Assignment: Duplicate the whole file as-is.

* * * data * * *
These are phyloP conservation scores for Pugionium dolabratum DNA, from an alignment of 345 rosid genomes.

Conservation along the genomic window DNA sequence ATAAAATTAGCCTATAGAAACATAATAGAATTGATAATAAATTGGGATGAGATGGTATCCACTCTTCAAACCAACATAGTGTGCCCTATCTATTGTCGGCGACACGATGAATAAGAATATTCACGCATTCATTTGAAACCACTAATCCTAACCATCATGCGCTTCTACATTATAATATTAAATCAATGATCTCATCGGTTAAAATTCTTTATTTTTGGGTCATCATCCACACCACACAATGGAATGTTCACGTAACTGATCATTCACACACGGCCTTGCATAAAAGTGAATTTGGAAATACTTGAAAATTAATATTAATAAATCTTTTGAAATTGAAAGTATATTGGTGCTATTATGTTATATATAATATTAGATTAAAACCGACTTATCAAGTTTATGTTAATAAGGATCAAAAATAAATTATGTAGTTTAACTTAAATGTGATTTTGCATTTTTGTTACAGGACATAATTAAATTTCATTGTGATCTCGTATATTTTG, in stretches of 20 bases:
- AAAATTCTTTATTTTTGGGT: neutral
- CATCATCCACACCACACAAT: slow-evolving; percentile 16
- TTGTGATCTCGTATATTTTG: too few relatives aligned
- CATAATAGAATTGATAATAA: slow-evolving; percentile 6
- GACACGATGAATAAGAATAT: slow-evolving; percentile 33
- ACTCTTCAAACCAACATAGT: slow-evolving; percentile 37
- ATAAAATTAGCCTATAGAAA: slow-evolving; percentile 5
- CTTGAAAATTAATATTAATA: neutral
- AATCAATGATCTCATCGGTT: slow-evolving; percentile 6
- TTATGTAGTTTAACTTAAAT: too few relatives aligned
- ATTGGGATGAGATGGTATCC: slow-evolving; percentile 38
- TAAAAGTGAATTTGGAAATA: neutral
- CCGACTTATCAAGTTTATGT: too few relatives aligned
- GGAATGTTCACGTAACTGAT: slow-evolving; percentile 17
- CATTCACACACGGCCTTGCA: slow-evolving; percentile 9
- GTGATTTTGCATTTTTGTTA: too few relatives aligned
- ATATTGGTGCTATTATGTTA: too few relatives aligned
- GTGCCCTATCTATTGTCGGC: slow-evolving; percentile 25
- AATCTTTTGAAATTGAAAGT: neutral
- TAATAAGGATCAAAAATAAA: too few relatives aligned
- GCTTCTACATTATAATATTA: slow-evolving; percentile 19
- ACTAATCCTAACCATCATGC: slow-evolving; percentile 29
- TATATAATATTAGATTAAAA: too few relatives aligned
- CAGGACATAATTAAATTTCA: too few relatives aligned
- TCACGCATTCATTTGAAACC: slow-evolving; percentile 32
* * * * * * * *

These are phyloP conservation scores for Pugionium dolabratum DNA, from an alignment of 345 rosid genomes.

Conservation along the genomic window DNA sequence ATAAAATTAGCCTATAGAAACATAATAGAATTGATAATAAATTGGGATGAGATGGTATCCACTCTTCAAACCAACATAGTGTGCCCTATCTATTGTCGGCGACACGATGAATAAGAATATTCACGCATTCATTTGAAACCACTAATCCTAACCATCATGCGCTTCTACATTATAATATTAAATCAATGATCTCATCGGTTAAAATTCTTTATTTTTGGGTCATCATCCACACCACACAATGGAATGTTCACGTAACTGATCATTCACACACGGCCTTGCATAAAAGTGAATTTGGAAATACTTGAAAATTAATATTAATAAATCTTTTGAAATTGAAAGTATATTGGTGCTATTATGTTATATATAATATTAGATTAAAACCGACTTATCAAGTTTATGTTAATAAGGATCAAAAATAAATTATGTAGTTTAACTTAAATGTGATTTTGCATTTTTGTTACAGGACATAATTAAATTTCATTGTGATCTCGTATATTTTG, in stretches of 20 bases:
- AAAATTCTTTATTTTTGGGT: neutral
- CATCATCCACACCACACAAT: slow-evolving; percentile 16
- TTGTGATCTCGTATATTTTG: too few relatives aligned
- CATAATAGAATTGATAATAA: slow-evolving; percentile 6
- GACACGATGAATAAGAATAT: slow-evolving; percentile 33
- ACTCTTCAAACCAACATAGT: slow-evolving; percentile 37
- ATAAAATTAGCCTATAGAAA: slow-evolving; percentile 5
- CTTGAAAATTAATATTAATA: neutral
- AATCAATGATCTCATCGGTT: slow-evolving; percentile 6
- TTATGTAGTTTAACTTAAAT: too few relatives aligned
- ATTGGGATGAGATGGTATCC: slow-evolving; percentile 38
- TAAAAGTGAATTTGGAAATA: neutral
- CCGACTTATCAAGTTTATGT: too few relatives aligned
- GGAATGTTCACGTAACTGAT: slow-evolving; percentile 17
- CATTCACACACGGCCTTGCA: slow-evolving; percentile 9
- GTGATTTTGCATTTTTGTTA: too few relatives aligned
- ATATTGGTGCTATTATGTTA: too few relatives aligned
- GTGCCCTATCTATTGTCGGC: slow-evolving; percentile 25
- AATCTTTTGAAATTGAAAGT: neutral
- TAATAAGGATCAAAAATAAA: too few relatives aligned
- GCTTCTACATTATAATATTA: slow-evolving; percentile 19
- ACTAATCCTAACCATCATGC: slow-evolving; percentile 29
- TATATAATATTAGATTAAAA: too few relatives aligned
- CAGGACATAATTAAATTTCA: too few relatives aligned
- TCACGCATTCATTTGAAACC: slow-evolving; percentile 32